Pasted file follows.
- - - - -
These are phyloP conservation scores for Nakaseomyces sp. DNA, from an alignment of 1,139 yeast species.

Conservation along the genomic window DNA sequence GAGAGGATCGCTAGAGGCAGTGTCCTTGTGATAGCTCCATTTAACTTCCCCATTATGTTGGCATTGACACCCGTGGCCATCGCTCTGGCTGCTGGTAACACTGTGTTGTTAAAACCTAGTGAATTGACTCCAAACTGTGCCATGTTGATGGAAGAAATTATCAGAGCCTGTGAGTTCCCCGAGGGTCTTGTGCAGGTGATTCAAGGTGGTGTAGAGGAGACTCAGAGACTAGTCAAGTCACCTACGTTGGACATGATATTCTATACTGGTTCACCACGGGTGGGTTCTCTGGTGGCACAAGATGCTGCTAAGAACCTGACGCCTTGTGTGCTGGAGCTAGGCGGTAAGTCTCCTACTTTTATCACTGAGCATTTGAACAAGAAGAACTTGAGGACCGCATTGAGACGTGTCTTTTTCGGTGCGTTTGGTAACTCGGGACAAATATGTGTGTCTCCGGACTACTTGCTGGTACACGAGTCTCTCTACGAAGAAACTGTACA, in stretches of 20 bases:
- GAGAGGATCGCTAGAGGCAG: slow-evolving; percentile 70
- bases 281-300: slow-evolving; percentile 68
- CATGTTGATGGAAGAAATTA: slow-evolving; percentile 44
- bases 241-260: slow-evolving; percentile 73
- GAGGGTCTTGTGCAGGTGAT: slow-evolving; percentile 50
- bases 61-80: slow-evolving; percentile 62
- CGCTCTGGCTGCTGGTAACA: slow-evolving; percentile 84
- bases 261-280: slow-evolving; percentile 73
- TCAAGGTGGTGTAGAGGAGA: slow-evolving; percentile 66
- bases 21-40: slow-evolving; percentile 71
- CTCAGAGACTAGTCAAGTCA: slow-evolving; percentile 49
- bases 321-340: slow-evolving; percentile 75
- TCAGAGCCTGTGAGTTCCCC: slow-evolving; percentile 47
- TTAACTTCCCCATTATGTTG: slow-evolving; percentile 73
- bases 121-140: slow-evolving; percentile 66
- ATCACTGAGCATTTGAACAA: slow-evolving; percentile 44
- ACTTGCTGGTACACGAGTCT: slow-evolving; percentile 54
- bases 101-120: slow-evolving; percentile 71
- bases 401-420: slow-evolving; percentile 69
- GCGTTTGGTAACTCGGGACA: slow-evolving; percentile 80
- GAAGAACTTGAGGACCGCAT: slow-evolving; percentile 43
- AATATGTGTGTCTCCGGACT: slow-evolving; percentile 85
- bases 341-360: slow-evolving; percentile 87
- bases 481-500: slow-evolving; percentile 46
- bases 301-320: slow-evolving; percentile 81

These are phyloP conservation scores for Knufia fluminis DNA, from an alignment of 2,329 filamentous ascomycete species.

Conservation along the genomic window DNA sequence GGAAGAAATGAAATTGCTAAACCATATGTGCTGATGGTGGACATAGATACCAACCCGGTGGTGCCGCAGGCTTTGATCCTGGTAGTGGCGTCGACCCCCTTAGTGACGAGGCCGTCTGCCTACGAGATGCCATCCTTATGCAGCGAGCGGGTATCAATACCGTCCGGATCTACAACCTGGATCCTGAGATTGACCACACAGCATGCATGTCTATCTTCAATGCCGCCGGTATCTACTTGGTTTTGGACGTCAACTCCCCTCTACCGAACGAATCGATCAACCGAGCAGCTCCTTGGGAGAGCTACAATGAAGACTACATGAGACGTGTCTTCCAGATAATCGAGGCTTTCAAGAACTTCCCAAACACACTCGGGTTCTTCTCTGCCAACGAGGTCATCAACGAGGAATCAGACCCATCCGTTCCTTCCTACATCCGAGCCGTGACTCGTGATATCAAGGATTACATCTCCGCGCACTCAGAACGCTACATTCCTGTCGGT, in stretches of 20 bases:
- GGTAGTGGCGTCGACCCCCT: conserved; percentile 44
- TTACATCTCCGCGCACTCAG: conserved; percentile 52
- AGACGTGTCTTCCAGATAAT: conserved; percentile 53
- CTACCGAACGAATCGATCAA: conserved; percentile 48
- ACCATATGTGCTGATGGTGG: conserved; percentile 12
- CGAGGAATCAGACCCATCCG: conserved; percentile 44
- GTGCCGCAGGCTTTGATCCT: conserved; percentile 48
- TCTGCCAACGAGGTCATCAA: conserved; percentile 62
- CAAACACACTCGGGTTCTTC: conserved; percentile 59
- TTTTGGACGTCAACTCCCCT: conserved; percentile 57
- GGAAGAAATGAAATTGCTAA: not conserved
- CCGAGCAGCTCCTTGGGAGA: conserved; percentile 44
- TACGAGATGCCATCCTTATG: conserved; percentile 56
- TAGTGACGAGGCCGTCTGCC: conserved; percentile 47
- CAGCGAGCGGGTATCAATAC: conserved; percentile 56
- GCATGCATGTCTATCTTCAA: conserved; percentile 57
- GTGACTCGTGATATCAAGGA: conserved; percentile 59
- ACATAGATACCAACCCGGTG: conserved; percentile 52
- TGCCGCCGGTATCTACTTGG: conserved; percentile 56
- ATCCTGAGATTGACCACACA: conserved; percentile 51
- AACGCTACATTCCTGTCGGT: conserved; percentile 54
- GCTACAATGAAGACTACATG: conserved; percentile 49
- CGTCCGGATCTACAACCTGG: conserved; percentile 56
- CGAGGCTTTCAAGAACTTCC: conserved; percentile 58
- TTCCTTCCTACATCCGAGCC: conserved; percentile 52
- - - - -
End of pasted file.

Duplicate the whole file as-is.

These are phyloP conservation scores for Nakaseomyces sp. DNA, from an alignment of 1,139 yeast species.

Conservation along the genomic window DNA sequence GAGAGGATCGCTAGAGGCAGTGTCCTTGTGATAGCTCCATTTAACTTCCCCATTATGTTGGCATTGACACCCGTGGCCATCGCTCTGGCTGCTGGTAACACTGTGTTGTTAAAACCTAGTGAATTGACTCCAAACTGTGCCATGTTGATGGAAGAAATTATCAGAGCCTGTGAGTTCCCCGAGGGTCTTGTGCAGGTGATTCAAGGTGGTGTAGAGGAGACTCAGAGACTAGTCAAGTCACCTACGTTGGACATGATATTCTATACTGGTTCACCACGGGTGGGTTCTCTGGTGGCACAAGATGCTGCTAAGAACCTGACGCCTTGTGTGCTGGAGCTAGGCGGTAAGTCTCCTACTTTTATCACTGAGCATTTGAACAAGAAGAACTTGAGGACCGCATTGAGACGTGTCTTTTTCGGTGCGTTTGGTAACTCGGGACAAATATGTGTGTCTCCGGACTACTTGCTGGTACACGAGTCTCTCTACGAAGAAACTGTACA, in stretches of 20 bases:
- GAGAGGATCGCTAGAGGCAG: slow-evolving; percentile 70
- bases 281-300: slow-evolving; percentile 68
- CATGTTGATGGAAGAAATTA: slow-evolving; percentile 44
- bases 241-260: slow-evolving; percentile 73
- GAGGGTCTTGTGCAGGTGAT: slow-evolving; percentile 50
- bases 61-80: slow-evolving; percentile 62
- CGCTCTGGCTGCTGGTAACA: slow-evolving; percentile 84
- bases 261-280: slow-evolving; percentile 73
- TCAAGGTGGTGTAGAGGAGA: slow-evolving; percentile 66
- bases 21-40: slow-evolving; percentile 71
- CTCAGAGACTAGTCAAGTCA: slow-evolving; percentile 49
- bases 321-340: slow-evolving; percentile 75
- TCAGAGCCTGTGAGTTCCCC: slow-evolving; percentile 47
- TTAACTTCCCCATTATGTTG: slow-evolving; percentile 73
- bases 121-140: slow-evolving; percentile 66
- ATCACTGAGCATTTGAACAA: slow-evolving; percentile 44
- ACTTGCTGGTACACGAGTCT: slow-evolving; percentile 54
- bases 101-120: slow-evolving; percentile 71
- bases 401-420: slow-evolving; percentile 69
- GCGTTTGGTAACTCGGGACA: slow-evolving; percentile 80
- GAAGAACTTGAGGACCGCAT: slow-evolving; percentile 43
- AATATGTGTGTCTCCGGACT: slow-evolving; percentile 85
- bases 341-360: slow-evolving; percentile 87
- bases 481-500: slow-evolving; percentile 46
- bases 301-320: slow-evolving; percentile 81

These are phyloP conservation scores for Knufia fluminis DNA, from an alignment of 2,329 filamentous ascomycete species.

Conservation along the genomic window DNA sequence GGAAGAAATGAAATTGCTAAACCATATGTGCTGATGGTGGACATAGATACCAACCCGGTGGTGCCGCAGGCTTTGATCCTGGTAGTGGCGTCGACCCCCTTAGTGACGAGGCCGTCTGCCTACGAGATGCCATCCTTATGCAGCGAGCGGGTATCAATACCGTCCGGATCTACAACCTGGATCCTGAGATTGACCACACAGCATGCATGTCTATCTTCAATGCCGCCGGTATCTACTTGGTTTTGGACGTCAACTCCCCTCTACCGAACGAATCGATCAACCGAGCAGCTCCTTGGGAGAGCTACAATGAAGACTACATGAGACGTGTCTTCCAGATAATCGAGGCTTTCAAGAACTTCCCAAACACACTCGGGTTCTTCTCTGCCAACGAGGTCATCAACGAGGAATCAGACCCATCCGTTCCTTCCTACATCCGAGCCGTGACTCGTGATATCAAGGATTACATCTCCGCGCACTCAGAACGCTACATTCCTGTCGGT, in stretches of 20 bases:
- GGTAGTGGCGTCGACCCCCT: conserved; percentile 44
- TTACATCTCCGCGCACTCAG: conserved; percentile 52
- AGACGTGTCTTCCAGATAAT: conserved; percentile 53
- CTACCGAACGAATCGATCAA: conserved; percentile 48
- ACCATATGTGCTGATGGTGG: conserved; percentile 12
- CGAGGAATCAGACCCATCCG: conserved; percentile 44
- GTGCCGCAGGCTTTGATCCT: conserved; percentile 48
- TCTGCCAACGAGGTCATCAA: conserved; percentile 62
- CAAACACACTCGGGTTCTTC: conserved; percentile 59
- TTTTGGACGTCAACTCCCCT: conserved; percentile 57
- GGAAGAAATGAAATTGCTAA: not conserved
- CCGAGCAGCTCCTTGGGAGA: conserved; percentile 44
- TACGAGATGCCATCCTTATG: conserved; percentile 56
- TAGTGACGAGGCCGTCTGCC: conserved; percentile 47
- CAGCGAGCGGGTATCAATAC: conserved; percentile 56
- GCATGCATGTCTATCTTCAA: conserved; percentile 57
- GTGACTCGTGATATCAAGGA: conserved; percentile 59
- ACATAGATACCAACCCGGTG: conserved; percentile 52
- TGCCGCCGGTATCTACTTGG: conserved; percentile 56
- ATCCTGAGATTGACCACACA: conserved; percentile 51
- AACGCTACATTCCTGTCGGT: conserved; percentile 54
- GCTACAATGAAGACTACATG: conserved; percentile 49
- CGTCCGGATCTACAACCTGG: conserved; percentile 56
- CGAGGCTTTCAAGAACTTCC: conserved; percentile 58
- TTCCTTCCTACATCCGAGCC: conserved; percentile 52